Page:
AUGUSTUS L. JUSTICE, M. D. Dr. Augustus L. Justice, an active representative of the medical fraternity in El Paso with a practice that is indicative of his thorough understanding of the science of medicine and his correct application of its principles, was born in Charlestown, Jefferson county, West Virginia, at that time, however, a part of Virginia, as the division of the states had not occurred. His parents were William and Hannah (Gray) Justice. The father was a Virginian and in later life removed to the west, spending his last days at Chatham, in Sangamon county, Illinois. The mother was of Scotch parentage and died in California.
Dr. Justice in his childhood days accompanied his parents on their removal to Hopkinsville, Kentucky, where he was reared and educated. When he was quite young he was for two terms a student in the medical department of the Michigan University at Ann Arbor. He passed the necessary examinations for practice, but was not old enough to receive his degree, as there is an age limit to conferring it. About that time the Civil war was inaugurated and he enlisted in 1861 as a member of Company A, Second Kentucky Infantry of the Confederate service under Colonel Roger Hanson. Going before the medical board in Nashville he received a commission as assistant surgeon of his regiment and after its capture at Fort Donelson he was assigned in the same capacity to the Fourth Tennessee Regiment. He was afterward in detached service in hospital work and as courier until the latter part of 1864, when, having been wounded on several occasions and completely disabled, he was compelled to leave the army. His service took him into Kentucky, Tennessee, Mississippi, Alabama and Georgia. He was wounded at Shiloh while on the firing line attending the wounds of his lieutenant-colonel, who had been hit by a bullet.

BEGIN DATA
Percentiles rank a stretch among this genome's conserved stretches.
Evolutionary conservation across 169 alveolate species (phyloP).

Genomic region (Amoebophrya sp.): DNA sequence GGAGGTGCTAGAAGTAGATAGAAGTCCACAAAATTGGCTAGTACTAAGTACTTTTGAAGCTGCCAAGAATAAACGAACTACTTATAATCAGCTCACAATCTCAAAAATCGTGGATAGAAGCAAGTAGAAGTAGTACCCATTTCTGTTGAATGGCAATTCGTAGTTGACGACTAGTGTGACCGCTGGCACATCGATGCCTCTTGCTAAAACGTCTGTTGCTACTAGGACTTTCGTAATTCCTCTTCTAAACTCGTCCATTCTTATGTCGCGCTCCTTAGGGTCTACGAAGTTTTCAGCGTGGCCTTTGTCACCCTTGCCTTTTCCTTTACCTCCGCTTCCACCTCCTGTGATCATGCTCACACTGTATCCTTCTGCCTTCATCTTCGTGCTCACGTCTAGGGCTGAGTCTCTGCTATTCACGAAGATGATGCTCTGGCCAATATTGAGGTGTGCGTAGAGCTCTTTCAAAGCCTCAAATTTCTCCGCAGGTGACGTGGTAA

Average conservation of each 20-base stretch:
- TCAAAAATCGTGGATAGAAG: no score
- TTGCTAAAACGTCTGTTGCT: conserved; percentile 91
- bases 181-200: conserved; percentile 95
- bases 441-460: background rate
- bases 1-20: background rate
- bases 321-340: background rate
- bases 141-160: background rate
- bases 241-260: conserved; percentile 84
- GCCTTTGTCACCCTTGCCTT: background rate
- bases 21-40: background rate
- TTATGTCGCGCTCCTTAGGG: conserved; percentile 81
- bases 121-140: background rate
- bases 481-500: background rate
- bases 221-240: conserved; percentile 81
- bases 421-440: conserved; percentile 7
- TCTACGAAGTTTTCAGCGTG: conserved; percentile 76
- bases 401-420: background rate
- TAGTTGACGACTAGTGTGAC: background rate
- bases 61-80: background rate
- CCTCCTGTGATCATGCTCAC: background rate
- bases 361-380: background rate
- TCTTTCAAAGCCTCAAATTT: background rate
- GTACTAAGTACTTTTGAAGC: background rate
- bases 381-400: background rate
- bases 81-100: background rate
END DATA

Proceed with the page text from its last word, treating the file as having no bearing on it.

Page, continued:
In the year 1865 Dr. Justice crossed the plains to Montana and spent two or three years as a physician in the new country of Virginia City and vicinity. It was at the time when that locality was the center of rough life because of the large number of desperadoes who made their way into districts where systems of government had not been organized, but the condition of affairs gave rise to the vigilance committee, which stood as the champion of law and order. Dr. Justice became a member of that committee and was associated with Colonel Wilbur F. Saunders and other well known men in putting down the lawlessness of those days.
On leaving Montana Dr. Justice went to Denver and in 1875 pursued the polytechnic course in the medical department of the Northwestern University at Chicago, which institution conferred upon him the degree of M. D. Later he had an honorary degree conferred upon him by Rush Medical College and subsequently he returned to his practice in Denver, but after a short time his health failed there and he went to Santa Rosa, Sonoma county, California, and later to San Francisco. Dr. Lane of the latter city recommended that Dr. Justice, because of the condition of his health, should remove to El Paso, Texas, believing that he would fine there a more congenial climate, and accordingly, in 1881, he came to the city which has since been his home, arriving here a short time before the completion of the Southern Pacific Railroad, of which he had been appointed the accredited physician in point of practice in this city and occupies a foremost place in the profession. He is a member of various medical societies, including the American Medical and through the interchange of thought and experience keeps in touch with the onward march of the medical fraternity. He is a man of broad knowledge in the line of his profession, of superior skill and of conscientious purpose and his labors have been of direct benefit to his fellow men.
Dr. Justice was married in New Orleans to Miss Estella Weque, a member of one of the aristocratic old Creole families of that city. They have two sons and one daughter.
Source: B. B. Paddock, History and Biographical Record of North and West Texas (Chicago: Lewis Publishing Co., 1906), Vol. II, pp. 711-712.